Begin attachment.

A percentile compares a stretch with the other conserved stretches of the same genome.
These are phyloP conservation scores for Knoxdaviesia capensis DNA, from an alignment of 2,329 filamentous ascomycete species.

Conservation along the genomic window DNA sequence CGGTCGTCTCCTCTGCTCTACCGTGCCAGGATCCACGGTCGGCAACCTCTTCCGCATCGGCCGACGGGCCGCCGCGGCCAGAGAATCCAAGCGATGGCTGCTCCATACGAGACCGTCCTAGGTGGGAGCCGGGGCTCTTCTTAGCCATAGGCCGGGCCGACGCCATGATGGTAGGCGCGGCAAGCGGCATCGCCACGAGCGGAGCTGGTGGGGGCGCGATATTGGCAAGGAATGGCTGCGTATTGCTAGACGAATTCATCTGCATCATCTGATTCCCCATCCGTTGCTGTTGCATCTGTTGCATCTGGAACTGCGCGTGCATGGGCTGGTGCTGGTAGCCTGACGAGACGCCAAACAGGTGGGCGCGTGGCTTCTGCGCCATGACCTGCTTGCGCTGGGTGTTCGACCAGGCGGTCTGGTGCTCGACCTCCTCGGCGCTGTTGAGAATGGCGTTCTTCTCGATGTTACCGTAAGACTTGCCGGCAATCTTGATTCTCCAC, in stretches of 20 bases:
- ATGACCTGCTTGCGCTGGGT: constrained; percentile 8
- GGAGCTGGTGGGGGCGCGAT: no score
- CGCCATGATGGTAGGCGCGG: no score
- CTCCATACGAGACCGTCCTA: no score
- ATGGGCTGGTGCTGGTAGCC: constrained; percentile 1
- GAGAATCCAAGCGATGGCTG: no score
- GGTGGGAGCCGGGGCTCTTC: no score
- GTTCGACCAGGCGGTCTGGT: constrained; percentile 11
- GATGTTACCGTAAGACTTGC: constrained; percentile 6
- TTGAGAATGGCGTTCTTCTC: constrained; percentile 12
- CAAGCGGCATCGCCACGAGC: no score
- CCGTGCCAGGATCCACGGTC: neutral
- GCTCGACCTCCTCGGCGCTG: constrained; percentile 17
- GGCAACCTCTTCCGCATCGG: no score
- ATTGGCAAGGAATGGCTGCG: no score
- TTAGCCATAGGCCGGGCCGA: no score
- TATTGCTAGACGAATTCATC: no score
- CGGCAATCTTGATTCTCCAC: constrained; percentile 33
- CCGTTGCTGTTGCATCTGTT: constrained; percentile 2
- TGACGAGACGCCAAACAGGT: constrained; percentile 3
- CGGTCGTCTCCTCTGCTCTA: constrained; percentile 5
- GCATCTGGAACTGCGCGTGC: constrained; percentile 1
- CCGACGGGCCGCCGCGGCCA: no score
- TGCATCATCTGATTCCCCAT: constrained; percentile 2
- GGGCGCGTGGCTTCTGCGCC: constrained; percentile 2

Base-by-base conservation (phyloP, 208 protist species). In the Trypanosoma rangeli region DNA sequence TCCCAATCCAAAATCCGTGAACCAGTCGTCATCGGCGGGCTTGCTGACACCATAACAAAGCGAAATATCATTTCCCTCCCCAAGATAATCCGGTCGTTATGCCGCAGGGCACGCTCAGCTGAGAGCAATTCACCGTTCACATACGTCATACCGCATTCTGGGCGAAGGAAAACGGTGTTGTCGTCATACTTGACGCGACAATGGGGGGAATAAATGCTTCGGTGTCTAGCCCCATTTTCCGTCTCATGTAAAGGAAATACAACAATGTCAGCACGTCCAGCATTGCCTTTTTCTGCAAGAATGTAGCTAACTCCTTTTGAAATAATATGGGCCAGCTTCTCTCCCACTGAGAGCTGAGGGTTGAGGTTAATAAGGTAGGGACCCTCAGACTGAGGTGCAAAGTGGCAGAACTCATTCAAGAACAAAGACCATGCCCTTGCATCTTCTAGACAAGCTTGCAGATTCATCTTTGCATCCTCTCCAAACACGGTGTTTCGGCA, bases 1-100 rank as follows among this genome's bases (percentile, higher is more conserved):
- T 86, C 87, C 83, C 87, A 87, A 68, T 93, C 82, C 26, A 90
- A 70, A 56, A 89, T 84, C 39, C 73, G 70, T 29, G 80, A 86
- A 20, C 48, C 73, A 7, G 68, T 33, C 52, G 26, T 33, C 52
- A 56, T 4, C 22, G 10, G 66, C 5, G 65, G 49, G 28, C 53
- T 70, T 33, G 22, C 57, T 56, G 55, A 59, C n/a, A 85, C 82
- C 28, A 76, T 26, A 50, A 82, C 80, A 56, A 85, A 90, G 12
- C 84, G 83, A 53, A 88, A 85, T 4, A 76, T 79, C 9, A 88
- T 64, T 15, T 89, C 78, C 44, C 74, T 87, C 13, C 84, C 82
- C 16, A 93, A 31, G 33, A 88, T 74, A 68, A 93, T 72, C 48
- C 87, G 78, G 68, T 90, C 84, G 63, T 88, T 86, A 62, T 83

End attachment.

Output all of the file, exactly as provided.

A percentile compares a stretch with the other conserved stretches of the same genome.
These are phyloP conservation scores for Knoxdaviesia capensis DNA, from an alignment of 2,329 filamentous ascomycete species.

Conservation along the genomic window DNA sequence CGGTCGTCTCCTCTGCTCTACCGTGCCAGGATCCACGGTCGGCAACCTCTTCCGCATCGGCCGACGGGCCGCCGCGGCCAGAGAATCCAAGCGATGGCTGCTCCATACGAGACCGTCCTAGGTGGGAGCCGGGGCTCTTCTTAGCCATAGGCCGGGCCGACGCCATGATGGTAGGCGCGGCAAGCGGCATCGCCACGAGCGGAGCTGGTGGGGGCGCGATATTGGCAAGGAATGGCTGCGTATTGCTAGACGAATTCATCTGCATCATCTGATTCCCCATCCGTTGCTGTTGCATCTGTTGCATCTGGAACTGCGCGTGCATGGGCTGGTGCTGGTAGCCTGACGAGACGCCAAACAGGTGGGCGCGTGGCTTCTGCGCCATGACCTGCTTGCGCTGGGTGTTCGACCAGGCGGTCTGGTGCTCGACCTCCTCGGCGCTGTTGAGAATGGCGTTCTTCTCGATGTTACCGTAAGACTTGCCGGCAATCTTGATTCTCCAC, in stretches of 20 bases:
- ATGACCTGCTTGCGCTGGGT: constrained; percentile 8
- GGAGCTGGTGGGGGCGCGAT: no score
- CGCCATGATGGTAGGCGCGG: no score
- CTCCATACGAGACCGTCCTA: no score
- ATGGGCTGGTGCTGGTAGCC: constrained; percentile 1
- GAGAATCCAAGCGATGGCTG: no score
- GGTGGGAGCCGGGGCTCTTC: no score
- GTTCGACCAGGCGGTCTGGT: constrained; percentile 11
- GATGTTACCGTAAGACTTGC: constrained; percentile 6
- TTGAGAATGGCGTTCTTCTC: constrained; percentile 12
- CAAGCGGCATCGCCACGAGC: no score
- CCGTGCCAGGATCCACGGTC: neutral
- GCTCGACCTCCTCGGCGCTG: constrained; percentile 17
- GGCAACCTCTTCCGCATCGG: no score
- ATTGGCAAGGAATGGCTGCG: no score
- TTAGCCATAGGCCGGGCCGA: no score
- TATTGCTAGACGAATTCATC: no score
- CGGCAATCTTGATTCTCCAC: constrained; percentile 33
- CCGTTGCTGTTGCATCTGTT: constrained; percentile 2
- TGACGAGACGCCAAACAGGT: constrained; percentile 3
- CGGTCGTCTCCTCTGCTCTA: constrained; percentile 5
- GCATCTGGAACTGCGCGTGC: constrained; percentile 1
- CCGACGGGCCGCCGCGGCCA: no score
- TGCATCATCTGATTCCCCAT: constrained; percentile 2
- GGGCGCGTGGCTTCTGCGCC: constrained; percentile 2

Base-by-base conservation (phyloP, 208 protist species). In the Trypanosoma rangeli region DNA sequence TCCCAATCCAAAATCCGTGAACCAGTCGTCATCGGCGGGCTTGCTGACACCATAACAAAGCGAAATATCATTTCCCTCCCCAAGATAATCCGGTCGTTATGCCGCAGGGCACGCTCAGCTGAGAGCAATTCACCGTTCACATACGTCATACCGCATTCTGGGCGAAGGAAAACGGTGTTGTCGTCATACTTGACGCGACAATGGGGGGAATAAATGCTTCGGTGTCTAGCCCCATTTTCCGTCTCATGTAAAGGAAATACAACAATGTCAGCACGTCCAGCATTGCCTTTTTCTGCAAGAATGTAGCTAACTCCTTTTGAAATAATATGGGCCAGCTTCTCTCCCACTGAGAGCTGAGGGTTGAGGTTAATAAGGTAGGGACCCTCAGACTGAGGTGCAAAGTGGCAGAACTCATTCAAGAACAAAGACCATGCCCTTGCATCTTCTAGACAAGCTTGCAGATTCATCTTTGCATCCTCTCCAAACACGGTGTTTCGGCA, bases 1-100 rank as follows among this genome's bases (percentile, higher is more conserved):
- T 86, C 87, C 83, C 87, A 87, A 68, T 93, C 82, C 26, A 90
- A 70, A 56, A 89, T 84, C 39, C 73, G 70, T 29, G 80, A 86
- A 20, C 48, C 73, A 7, G 68, T 33, C 52, G 26, T 33, C 52
- A 56, T 4, C 22, G 10, G 66, C 5, G 65, G 49, G 28, C 53
- T 70, T 33, G 22, C 57, T 56, G 55, A 59, C n/a, A 85, C 82
- C 28, A 76, T 26, A 50, A 82, C 80, A 56, A 85, A 90, G 12
- C 84, G 83, A 53, A 88, A 85, T 4, A 76, T 79, C 9, A 88
- T 64, T 15, T 89, C 78, C 44, C 74, T 87, C 13, C 84, C 82
- C 16, A 93, A 31, G 33, A 88, T 74, A 68, A 93, T 72, C 48
- C 87, G 78, G 68, T 90, C 84, G 63, T 88, T 86, A 62, T 83